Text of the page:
April 22, 2021

Network Tech

2021 tech events, summits and conferences to add to your calendar

The 2021 conference season is going to be a strange one, with many events still TBA or online only due to the COVID-19 pandemic.

Image: iStock/metamorworks

What’s Hot at TechRepublic

The 2020 conference season was over almost before it began. COVID-19 shuttered many major tech events, and many planning to relaunch later in 2020 ended up cancelling altogether. This list of tech events in 2021 will look quite different as a result.

Many events have yet to announce dates, and with good reason: The coronavirus pandemic is leaving 2021 shrouded in uncertainty and announcing dates now could result in another bad investment. 

Those events that have been announced for 2021 are here, but be sure to check this list regularly for updates. Some organizations that host event series haven’t released any dates, but still plan to do so. If you don’t see a particular event on this list, check with

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Rust, not Firefox, is Mozilla’s greatest industry contribution

Commentary: Mozilla has struggled for years to match its Firefox success. With Rust, Mozilla has surpassed it.

Image: Mozilla

Linus Torvalds is perhaps best known as the creator of Linux, but he has arguably had a bigger impact as the inventor of Git. In like manner, though we remember Mozilla as the organization behind the Firefox web browser, it will have a much more profound impact on computing for its development of the Rust programming language.

SEE: Rust: What developers need to know about this programming language (free PDF) (TechRepublic)

Mozilla: seeking a new purpose

Must-read developer content

Mozilla has seen better days. There was a time when it was indispensable to web freedom. That time was when Microsoft’s Internet Explorer was the dominant web browser, and there was real concern about the web’s future with its primary gateway owned by one big, proprietary company.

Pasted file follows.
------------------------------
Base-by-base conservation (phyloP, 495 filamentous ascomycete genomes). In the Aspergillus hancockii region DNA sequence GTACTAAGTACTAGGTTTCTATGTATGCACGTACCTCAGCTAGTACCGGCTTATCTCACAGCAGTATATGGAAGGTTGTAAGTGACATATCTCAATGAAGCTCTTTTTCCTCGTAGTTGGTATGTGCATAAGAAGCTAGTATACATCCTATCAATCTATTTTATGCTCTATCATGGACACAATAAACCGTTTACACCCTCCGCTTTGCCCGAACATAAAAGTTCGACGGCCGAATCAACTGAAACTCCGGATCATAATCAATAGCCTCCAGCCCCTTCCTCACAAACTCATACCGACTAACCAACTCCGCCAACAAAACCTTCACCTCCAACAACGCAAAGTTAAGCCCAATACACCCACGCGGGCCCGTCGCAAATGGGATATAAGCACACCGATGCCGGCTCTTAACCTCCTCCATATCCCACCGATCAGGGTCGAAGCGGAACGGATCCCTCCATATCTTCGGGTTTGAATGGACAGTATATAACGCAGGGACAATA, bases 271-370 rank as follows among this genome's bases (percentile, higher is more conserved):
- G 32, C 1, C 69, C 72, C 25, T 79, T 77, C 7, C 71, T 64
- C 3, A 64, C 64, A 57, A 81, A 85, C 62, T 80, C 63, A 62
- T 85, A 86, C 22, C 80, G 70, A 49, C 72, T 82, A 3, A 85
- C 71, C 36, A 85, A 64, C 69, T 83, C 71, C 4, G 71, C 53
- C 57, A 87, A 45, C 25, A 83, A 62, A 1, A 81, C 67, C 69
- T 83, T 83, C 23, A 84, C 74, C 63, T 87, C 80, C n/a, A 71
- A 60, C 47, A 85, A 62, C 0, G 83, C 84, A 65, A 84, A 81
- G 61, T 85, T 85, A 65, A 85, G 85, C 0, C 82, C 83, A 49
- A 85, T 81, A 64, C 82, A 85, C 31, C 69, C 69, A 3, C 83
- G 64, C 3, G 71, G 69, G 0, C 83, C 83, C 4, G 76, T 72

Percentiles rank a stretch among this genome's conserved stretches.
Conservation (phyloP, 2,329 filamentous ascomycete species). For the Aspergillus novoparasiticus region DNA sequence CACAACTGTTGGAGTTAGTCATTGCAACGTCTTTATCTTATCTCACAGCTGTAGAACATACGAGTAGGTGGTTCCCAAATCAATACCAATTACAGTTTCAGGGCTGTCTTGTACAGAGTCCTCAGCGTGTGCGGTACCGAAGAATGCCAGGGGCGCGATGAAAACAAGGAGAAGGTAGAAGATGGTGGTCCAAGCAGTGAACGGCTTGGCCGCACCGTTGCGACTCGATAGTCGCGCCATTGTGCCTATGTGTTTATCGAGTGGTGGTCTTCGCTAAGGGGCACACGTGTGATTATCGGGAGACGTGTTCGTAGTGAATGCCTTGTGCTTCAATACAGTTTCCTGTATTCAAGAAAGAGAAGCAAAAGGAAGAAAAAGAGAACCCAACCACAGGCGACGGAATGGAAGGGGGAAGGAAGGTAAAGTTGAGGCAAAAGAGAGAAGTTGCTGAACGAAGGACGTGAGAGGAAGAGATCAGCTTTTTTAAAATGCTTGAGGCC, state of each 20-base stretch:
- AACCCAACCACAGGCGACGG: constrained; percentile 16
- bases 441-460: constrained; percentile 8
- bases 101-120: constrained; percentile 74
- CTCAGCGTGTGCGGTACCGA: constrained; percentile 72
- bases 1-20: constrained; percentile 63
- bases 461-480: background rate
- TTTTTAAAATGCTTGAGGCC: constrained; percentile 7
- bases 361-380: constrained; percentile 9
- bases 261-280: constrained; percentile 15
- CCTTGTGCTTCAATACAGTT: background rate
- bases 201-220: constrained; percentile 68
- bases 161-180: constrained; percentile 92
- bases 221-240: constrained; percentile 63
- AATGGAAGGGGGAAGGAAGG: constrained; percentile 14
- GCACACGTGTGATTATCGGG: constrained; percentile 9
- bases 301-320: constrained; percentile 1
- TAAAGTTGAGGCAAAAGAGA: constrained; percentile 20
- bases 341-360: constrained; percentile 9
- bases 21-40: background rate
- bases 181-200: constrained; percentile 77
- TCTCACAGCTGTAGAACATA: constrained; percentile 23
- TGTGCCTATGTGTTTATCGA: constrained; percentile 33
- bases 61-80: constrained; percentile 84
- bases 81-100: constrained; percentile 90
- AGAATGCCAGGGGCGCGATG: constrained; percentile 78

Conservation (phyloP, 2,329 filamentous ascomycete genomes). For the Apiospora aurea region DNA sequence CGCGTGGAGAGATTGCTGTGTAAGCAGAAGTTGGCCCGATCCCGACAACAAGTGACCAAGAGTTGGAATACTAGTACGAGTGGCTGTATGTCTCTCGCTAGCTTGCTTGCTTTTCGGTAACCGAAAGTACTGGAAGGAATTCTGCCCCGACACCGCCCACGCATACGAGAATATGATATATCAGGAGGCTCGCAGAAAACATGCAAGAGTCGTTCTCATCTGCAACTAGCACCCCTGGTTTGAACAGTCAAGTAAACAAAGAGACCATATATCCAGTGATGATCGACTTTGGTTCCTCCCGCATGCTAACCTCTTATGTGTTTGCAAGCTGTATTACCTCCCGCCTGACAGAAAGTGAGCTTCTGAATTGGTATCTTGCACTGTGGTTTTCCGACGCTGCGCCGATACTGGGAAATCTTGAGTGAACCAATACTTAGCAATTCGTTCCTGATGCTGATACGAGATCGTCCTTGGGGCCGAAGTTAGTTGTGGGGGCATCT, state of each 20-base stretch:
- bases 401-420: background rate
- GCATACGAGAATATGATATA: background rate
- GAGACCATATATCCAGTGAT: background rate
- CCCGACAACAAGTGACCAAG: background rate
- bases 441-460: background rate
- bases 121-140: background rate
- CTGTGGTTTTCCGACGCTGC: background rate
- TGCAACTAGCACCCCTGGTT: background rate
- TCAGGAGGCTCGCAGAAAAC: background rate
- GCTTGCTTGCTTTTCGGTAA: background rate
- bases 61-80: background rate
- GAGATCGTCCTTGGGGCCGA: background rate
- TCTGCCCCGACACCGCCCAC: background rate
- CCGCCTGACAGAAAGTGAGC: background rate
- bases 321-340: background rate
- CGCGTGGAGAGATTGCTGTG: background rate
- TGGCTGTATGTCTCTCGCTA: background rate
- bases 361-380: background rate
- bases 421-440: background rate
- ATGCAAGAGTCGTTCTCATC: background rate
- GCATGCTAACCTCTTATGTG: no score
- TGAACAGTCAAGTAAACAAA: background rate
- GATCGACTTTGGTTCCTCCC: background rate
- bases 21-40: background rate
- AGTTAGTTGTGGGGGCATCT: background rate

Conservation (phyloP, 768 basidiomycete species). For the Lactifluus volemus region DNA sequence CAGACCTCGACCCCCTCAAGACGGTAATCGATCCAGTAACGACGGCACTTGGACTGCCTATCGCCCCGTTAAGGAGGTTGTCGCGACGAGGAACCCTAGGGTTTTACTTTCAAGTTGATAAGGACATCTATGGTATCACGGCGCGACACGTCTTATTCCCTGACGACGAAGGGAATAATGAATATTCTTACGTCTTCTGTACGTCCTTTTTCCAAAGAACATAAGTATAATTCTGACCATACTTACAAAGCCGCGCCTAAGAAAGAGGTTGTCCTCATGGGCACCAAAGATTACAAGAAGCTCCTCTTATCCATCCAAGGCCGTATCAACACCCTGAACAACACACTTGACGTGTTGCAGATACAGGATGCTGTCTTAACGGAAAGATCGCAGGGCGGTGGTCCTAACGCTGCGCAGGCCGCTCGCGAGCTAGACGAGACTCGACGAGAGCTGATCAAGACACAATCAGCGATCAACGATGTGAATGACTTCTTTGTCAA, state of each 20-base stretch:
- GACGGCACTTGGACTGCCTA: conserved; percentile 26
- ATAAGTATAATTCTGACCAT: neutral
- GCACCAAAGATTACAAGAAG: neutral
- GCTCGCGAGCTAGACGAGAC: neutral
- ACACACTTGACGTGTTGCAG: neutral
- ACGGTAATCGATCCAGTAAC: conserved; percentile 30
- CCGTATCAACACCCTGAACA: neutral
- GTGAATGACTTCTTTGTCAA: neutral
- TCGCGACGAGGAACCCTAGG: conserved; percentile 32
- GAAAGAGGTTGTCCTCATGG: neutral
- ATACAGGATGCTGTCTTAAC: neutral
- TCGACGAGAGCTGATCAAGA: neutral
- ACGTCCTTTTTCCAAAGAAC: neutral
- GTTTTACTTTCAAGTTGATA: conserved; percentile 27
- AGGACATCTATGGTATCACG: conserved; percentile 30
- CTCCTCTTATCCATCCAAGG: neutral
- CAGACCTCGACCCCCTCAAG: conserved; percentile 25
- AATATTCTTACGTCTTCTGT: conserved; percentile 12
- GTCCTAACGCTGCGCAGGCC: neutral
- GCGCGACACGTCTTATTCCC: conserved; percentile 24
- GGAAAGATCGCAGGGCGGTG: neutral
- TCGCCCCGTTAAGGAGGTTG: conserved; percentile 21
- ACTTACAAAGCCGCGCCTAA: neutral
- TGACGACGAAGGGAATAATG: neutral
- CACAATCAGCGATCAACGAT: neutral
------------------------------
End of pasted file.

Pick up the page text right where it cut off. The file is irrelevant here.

Over the course of many

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Microsoft unveils 64-bit version of OneDrive

Compatible with the 64-bit version of Windows, the new flavor of Microsoft’s file backup and syncing tool will better handle large files.

Microsoft

Microsoft is giving its OneDrive program the 64-bit treatment to take advantage of greater memory and other resources. In a blog post published Thursday, Microsoft announced that the new 64-bit version of OneDrive is now available as a public preview, which means anyone can download and install it as long as you meet the necessary requirements. The new edition is aimed at OneDrive work, school and home accounts, and will supplement—not replace—the existing 32-bit version.

With Microsoft calling a 64-bit OneDrive a “long awaited and highly requested feature,” the new version will benefit from the 64-bit flavor of Windows, which has long been available for all versions of Windows from XP to 10. Compared with its 32-bit predecessor, a 64-bit OneDrive will be able to tap into

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How companies can quickly adapt strategy execution to market disruptions

Legacy business constructs often hinder strategy execution. Find out how your company can accelerate strategy execution and thrive during business fluctuations.

Image: iStockphoto/fizkes

Today, siloed departments and information; outdated, inflexible processes; and disparate tools and technology still remain a hindrance within many businesses. How can your company accelerate strategy execution and thrive during business fluctuations? According to a recent global benchmark study by Lawless Research and Planview, some companies have successfully embraced uncertainty to adapt to the speed of change. Here are the key takeaways to help your company quickly adapt strategy execution to market disruptions.

SEE: Juggling remote work with kids’ education is a mammoth task. Here’s how employers can help (free PDF) (TechRepublic)

The current state of business strategy and execution 

Companies around the globe have had to accept a new reality; disruptions are now the norm. Those not accelerating often hold on to legacy business processes, practices